What’s more, investors who truly maintained their strategy reaped another benefit. In late 2008 and in the following years, stocks were “on sale,” as it turned out, selling at what proved to be low prices. Regular investing paid off, without a tax bill from taking gains.
Staying the course and investing through turmoil sounds like a good way to survive a steep stock market reversal. In practice, though, that plan has flaws. Many people aren’t emotionally equipped to hold onto assets that seem to be losing value, day after day, and to keep investing when stocks trade at lower prices.
Therefore, another tax-efficient way to lower your stock market exposure is to put future investment dollars into cash, bonds, or other asset classes.
Example 1: Art Young has a $500,000 portfolio, with $350,000 (70%) in stocks and $150,000 (30%) in bonds. Art invests $2,000 every month, with that same 70-30 ratio, stocks to bonds.
If Art is truly concerned about a stock market setback, he can stop putting more money into stocks. Starting with the fourth quarter of 2015, Art can put his monthly $2,000 investment entirely into bonds. Over the final three months of 2015 and throughout 2016, Art will invest $30,000 in bonds ($2,000 times 15 months). By year-end 2016, Art’s $530,000 portfolio (without counting interest, dividends, or market moves) will still have $350,000 in stocks. His exposure to stocks will have dropped from 70% to 66%.
The 0% Solution
Instead of buying and holding, Art might sell equities to reduce his stock market exposure. However, profitable sales in his taxable account are likely to lead to a tax bill. Indeed, if Art is working and earning a substantial amount, he might owe 20% on any long-term capital gains, not the basic 15% tax rate. Art also could owe the 3.8% Medicare surtax, depending on the amount of income he reports for 2015. However, the situation could be different for Art’s widowed mother, who has a modest income.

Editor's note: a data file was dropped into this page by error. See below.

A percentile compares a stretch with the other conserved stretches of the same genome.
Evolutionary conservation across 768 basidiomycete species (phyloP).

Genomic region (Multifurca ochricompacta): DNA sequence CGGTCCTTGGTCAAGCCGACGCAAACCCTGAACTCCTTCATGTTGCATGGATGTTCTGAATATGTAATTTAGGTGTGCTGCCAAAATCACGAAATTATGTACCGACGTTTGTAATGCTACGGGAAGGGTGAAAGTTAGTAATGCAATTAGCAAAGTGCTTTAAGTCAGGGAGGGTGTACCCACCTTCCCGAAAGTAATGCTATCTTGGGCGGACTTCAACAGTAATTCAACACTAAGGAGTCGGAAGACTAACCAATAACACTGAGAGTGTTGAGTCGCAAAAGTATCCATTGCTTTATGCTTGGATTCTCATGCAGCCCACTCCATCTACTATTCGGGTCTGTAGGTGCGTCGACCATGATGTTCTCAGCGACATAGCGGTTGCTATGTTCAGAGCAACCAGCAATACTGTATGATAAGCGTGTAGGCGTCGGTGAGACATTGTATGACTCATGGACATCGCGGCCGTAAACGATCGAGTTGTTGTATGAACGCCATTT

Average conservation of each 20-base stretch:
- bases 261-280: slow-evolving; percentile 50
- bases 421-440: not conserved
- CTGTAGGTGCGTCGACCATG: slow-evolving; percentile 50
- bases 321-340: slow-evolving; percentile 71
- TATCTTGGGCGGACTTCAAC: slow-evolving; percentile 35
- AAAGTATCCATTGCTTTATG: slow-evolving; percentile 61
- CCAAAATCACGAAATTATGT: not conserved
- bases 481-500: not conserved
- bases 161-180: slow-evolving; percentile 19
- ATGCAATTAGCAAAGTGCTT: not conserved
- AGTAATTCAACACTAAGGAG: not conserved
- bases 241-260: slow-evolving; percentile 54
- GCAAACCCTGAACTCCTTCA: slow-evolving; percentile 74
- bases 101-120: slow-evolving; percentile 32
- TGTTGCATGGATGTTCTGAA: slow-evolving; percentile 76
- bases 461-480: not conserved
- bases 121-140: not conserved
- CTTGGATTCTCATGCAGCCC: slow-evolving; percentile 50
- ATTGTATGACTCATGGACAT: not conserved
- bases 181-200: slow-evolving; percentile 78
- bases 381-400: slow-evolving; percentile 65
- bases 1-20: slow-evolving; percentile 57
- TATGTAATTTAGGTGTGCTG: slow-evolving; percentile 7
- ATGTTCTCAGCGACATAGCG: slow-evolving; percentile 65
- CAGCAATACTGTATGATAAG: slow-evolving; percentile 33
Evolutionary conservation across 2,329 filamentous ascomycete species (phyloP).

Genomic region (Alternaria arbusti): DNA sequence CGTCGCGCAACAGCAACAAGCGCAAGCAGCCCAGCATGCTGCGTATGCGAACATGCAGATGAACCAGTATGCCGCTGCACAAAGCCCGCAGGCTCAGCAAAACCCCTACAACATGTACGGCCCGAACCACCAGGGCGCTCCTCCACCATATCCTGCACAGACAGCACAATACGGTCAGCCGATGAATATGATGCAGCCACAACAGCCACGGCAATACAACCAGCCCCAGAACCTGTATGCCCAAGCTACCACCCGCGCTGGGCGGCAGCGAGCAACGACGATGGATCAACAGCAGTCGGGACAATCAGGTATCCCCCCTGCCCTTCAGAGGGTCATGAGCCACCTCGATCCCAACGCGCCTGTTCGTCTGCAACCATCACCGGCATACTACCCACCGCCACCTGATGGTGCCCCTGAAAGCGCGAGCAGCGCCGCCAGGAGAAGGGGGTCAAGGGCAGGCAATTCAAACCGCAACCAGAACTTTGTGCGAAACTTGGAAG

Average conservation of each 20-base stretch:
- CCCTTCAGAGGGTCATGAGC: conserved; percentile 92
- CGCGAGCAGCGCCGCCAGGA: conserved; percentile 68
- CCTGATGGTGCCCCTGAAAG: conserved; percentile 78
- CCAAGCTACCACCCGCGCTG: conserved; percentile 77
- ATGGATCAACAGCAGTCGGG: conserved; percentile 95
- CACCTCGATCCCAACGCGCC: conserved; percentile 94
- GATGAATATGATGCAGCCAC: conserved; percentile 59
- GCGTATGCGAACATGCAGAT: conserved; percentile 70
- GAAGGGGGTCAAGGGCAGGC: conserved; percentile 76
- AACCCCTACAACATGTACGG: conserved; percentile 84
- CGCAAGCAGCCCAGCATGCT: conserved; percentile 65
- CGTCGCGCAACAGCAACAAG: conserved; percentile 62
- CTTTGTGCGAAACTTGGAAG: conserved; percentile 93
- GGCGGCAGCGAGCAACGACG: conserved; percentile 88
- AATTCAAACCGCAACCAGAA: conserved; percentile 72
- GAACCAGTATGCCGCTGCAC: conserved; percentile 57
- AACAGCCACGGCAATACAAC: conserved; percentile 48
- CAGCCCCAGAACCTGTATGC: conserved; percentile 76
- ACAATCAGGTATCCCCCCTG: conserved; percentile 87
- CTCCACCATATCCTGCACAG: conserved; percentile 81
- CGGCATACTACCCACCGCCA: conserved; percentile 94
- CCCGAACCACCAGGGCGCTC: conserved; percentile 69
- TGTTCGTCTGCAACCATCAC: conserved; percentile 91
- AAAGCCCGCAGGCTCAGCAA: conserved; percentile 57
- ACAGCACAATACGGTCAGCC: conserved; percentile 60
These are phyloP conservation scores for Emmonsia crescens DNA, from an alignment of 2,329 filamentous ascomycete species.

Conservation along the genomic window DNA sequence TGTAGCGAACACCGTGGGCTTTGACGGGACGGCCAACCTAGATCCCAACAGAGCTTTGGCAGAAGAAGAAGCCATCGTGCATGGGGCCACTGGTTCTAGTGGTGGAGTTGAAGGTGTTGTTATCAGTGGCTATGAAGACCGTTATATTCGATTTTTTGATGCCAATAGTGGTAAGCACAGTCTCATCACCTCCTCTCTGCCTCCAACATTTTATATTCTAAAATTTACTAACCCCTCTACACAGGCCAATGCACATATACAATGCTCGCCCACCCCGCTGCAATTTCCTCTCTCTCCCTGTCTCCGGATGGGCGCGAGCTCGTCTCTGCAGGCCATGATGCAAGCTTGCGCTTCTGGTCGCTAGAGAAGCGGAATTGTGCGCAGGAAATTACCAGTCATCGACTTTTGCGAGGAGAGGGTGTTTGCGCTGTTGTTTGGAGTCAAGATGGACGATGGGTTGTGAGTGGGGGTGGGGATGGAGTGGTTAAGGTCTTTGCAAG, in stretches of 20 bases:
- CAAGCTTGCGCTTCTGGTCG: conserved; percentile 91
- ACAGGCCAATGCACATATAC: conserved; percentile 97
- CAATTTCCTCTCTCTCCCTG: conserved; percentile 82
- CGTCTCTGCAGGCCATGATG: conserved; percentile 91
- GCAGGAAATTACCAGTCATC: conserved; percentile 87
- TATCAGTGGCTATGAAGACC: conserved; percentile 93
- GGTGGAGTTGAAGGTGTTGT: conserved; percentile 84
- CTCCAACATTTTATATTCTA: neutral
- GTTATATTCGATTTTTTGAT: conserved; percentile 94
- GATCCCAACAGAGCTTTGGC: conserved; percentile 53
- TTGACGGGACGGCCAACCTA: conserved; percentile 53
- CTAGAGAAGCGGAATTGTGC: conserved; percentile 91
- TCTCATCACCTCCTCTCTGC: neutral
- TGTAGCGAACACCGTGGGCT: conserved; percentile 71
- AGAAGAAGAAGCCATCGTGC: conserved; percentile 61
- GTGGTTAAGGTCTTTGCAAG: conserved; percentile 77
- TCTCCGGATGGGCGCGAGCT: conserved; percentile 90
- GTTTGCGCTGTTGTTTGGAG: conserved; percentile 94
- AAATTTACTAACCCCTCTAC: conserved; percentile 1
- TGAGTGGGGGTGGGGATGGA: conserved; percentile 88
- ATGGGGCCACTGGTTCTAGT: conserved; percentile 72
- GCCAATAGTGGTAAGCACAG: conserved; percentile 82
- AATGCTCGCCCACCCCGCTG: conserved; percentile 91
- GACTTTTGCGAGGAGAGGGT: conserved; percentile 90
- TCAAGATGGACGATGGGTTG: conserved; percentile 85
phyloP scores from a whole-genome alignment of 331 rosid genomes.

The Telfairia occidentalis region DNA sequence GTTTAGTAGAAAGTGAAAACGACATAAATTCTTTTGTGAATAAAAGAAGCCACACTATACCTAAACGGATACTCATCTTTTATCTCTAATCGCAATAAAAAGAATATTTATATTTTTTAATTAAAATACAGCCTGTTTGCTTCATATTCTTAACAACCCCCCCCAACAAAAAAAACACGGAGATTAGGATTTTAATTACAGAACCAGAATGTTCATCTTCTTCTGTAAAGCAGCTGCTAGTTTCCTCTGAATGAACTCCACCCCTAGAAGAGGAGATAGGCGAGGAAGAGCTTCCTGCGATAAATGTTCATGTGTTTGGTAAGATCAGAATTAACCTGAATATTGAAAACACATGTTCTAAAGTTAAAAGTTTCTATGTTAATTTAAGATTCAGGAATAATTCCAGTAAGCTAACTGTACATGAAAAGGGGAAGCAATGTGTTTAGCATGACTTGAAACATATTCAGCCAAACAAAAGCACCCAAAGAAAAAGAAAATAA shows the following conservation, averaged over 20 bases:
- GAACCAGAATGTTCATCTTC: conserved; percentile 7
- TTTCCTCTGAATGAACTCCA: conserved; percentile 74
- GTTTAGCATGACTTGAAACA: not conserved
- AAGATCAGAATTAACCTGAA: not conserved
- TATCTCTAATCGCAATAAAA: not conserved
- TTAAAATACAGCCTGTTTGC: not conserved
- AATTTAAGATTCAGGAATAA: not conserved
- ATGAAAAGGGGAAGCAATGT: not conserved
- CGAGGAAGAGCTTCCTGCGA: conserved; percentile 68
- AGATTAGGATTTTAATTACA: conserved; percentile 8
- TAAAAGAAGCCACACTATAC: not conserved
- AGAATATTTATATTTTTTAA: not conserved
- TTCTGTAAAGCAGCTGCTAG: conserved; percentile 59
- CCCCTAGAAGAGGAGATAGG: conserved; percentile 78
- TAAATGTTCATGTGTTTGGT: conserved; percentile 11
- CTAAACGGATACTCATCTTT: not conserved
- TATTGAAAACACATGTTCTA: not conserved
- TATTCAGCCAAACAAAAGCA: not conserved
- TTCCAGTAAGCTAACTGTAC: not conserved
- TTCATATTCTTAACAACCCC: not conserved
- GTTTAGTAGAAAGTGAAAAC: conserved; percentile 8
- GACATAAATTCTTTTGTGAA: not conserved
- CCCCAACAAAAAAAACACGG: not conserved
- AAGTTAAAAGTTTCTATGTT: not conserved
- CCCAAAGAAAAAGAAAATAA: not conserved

Example 2: Barbara Young estimates that she’ll report $25,000 of taxable income in 2015, after her deductions. This puts her in the 15% tax bracket, which goes up to $37,450 of taxable income this year, for single filers.
For people in the 10% and 15% tax brackets, long-term capital gains are taxed at a 0% rate. As a result, Barbara can sell enough stocks to cause a $12,000 gain in 2015, and stay in the 0% bracket for long-term gains.
This strategy can work well for retired couples because the 15% tax bracket for a joint return goes up to $74,900 in taxable income this year. Married seniors might take enough long-term stock gains by year-end 2015 to fully fill up that tax bracket. Those gains will be taxed at a 0% tax rate, and the sellers can reinvest the proceeds elsewhere, if they want to trim stock market risk.
Gain from losses
Although taking gains in his taxable account will create taxes for Art, he can consider taking losses there. Energy stocks and funds have posted losses this year, and the same is true of precious metals securities. With the overall market barely ahead for the year, many individual issues have lost value.